It has to be said that Google fully deserves its success as a search engine be it only for the sophisticated and clever tools it puts at businesses’ disposal to analyse traffic and build informed online ad campaigns. Shopping has, however, become increasingly complex and, despite the wealth of information available in AdWords, it was never clear which percentage of in-store purchases could be attributed to AdWords driving traffic to the shop’s website to start with.
It all changed in 2014 when Google launched its in-store visits metric for AdWords. And, we may have had to wait four years for it to reach New Zealand but now it has, opening up a world of opportunities.
What is this in-store visits metric and why does it matter?
If your business is purely online and you run AdWords campaigns, conversions are very easy to track. The difficulty for businesses with brick-and-mortar stores AND ecommerce is that, although customers will often have started by researching goods or services online, they may actually complete the purchase in the store. There was therefore a ‘blind spot’ that didn’t account for that type of journey and that skewed conversion rates.
Being able to track the gap between online research and physical purchase is hugely important. We know that the number of mobile searches has exploded in the last few years and geo-location apps have also flourished. Our society is constantly on the move and finding places ‘near me’ is one of the most popular search terms.
And this is why this new metric – which works at campaign, ad group and keyword levels and can be segmented by device – is going to make a huge difference to paid-for online advertisement as it will give digital marketers and business owners a truer picture of the results of their AdWords campaigns.
A case study on Nissan UK, for example, showed that, after implementing the store visit conversion metric, their real Return on Investment (ROI) from AdWords campaigns was actually 25 times higher than previously reported. Other large US retailers saw an increase in their ROI by 10 times on average. These numbers are impressive in themselves but, as importantly, this new metric has given companies unprecedented insight into their customer’s journey and how they could influence it.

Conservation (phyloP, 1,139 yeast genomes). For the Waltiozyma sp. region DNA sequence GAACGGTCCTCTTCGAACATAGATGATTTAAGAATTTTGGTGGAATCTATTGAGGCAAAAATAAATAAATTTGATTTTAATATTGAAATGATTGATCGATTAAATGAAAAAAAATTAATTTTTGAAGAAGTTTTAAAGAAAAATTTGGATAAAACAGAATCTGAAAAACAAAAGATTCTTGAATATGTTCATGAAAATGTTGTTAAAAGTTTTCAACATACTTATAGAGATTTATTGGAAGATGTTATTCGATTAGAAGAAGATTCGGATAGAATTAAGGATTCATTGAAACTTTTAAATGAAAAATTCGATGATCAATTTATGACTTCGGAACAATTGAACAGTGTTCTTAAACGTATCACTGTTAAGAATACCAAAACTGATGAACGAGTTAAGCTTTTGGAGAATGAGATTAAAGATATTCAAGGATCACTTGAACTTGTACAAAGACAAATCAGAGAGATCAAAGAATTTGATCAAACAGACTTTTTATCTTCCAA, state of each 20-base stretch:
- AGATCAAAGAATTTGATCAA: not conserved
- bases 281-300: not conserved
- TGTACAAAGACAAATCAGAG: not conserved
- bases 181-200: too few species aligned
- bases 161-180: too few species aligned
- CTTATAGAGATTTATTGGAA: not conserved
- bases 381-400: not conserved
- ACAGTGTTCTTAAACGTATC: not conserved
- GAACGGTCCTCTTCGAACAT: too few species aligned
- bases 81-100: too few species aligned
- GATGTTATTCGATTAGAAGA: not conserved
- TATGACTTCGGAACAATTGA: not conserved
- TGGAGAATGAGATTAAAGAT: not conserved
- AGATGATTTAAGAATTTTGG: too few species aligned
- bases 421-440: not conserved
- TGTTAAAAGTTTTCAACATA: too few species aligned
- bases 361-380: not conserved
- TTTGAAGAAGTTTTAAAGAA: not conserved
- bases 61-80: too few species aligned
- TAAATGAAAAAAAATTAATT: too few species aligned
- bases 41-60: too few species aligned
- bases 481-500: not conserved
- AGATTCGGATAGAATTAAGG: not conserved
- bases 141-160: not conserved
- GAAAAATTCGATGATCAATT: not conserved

Having access to this data also revealed a surprising fact in the US: on average, the number of store visits driven by mobile search ads exceeded the number of online purchase conversions which indicated that some people wouldn’t have come to the store at all were it not for those mobile ads. So if you were still not convinced of the importance of mobile searches, hopefully, you are now!
How does it work?
To the risk of stating the obvious, this metric only applies to businesses that have both a website AND physical stores. They also have to meet certain eligibility criteria such as having several stores, receiving thousands of ad clicks; having a Google My Business account linked to their AdWords account and creating each of their store locations there -have fun! – as well as having more than 90% of them verified.
Like its algorithms, Google jealously protects how it works technically, but we know that it draws information from its maps, as it has the exact coordinates and borders of, literally, millions of businesses worldwide. This ensures that recording in-store visits is very precise and that it is allocated to the right shop, not the next-door neighbour’s.
The metric also uses Wi-Fi signal strength, GPS signals, Google’s query data and a proprietary modelling tool for consumer behaviour based on the history of 1 million users who opted to be part of the data.
It then looks at phone location history and ad clicks on all devices -including desktops- to deduct conversion rates, also taking into account the time people spent in the shop to eliminate irrelevant data, such as people who would show as spending less than a minute there because they are actually using it as a way through to somewhere else; or employees that would show as staying for hours.
To make sure that they got it really right, Google finished off with a survey of over 5 million people to double-check their results and they have reported a 99% accuracy.
The limits of the metric
As you will have realised from the eligibility criteria, this tool will only be accessible to large companies at this time. In addition, for privacy reasons, Google can only track the history of people who agree to be tracked, and the information collected is anonymous and aggregated, rather than linked to specific individuals. Then, it actually only measures the fact that people visited your store after clicking on an AdWords ad, but it doesn’t mean that they necessarily bought from you once in store.
Also, it is more of an observational feature at the moment, as you can’t yet optimise towards it.
If you are interested in this program but are not sure whether your company qualifies, get in touch with This Side Up by phone on 09 360 2299 or send us a message. We are Premium Google Partners and will be delighted to discuss your goals and requirements.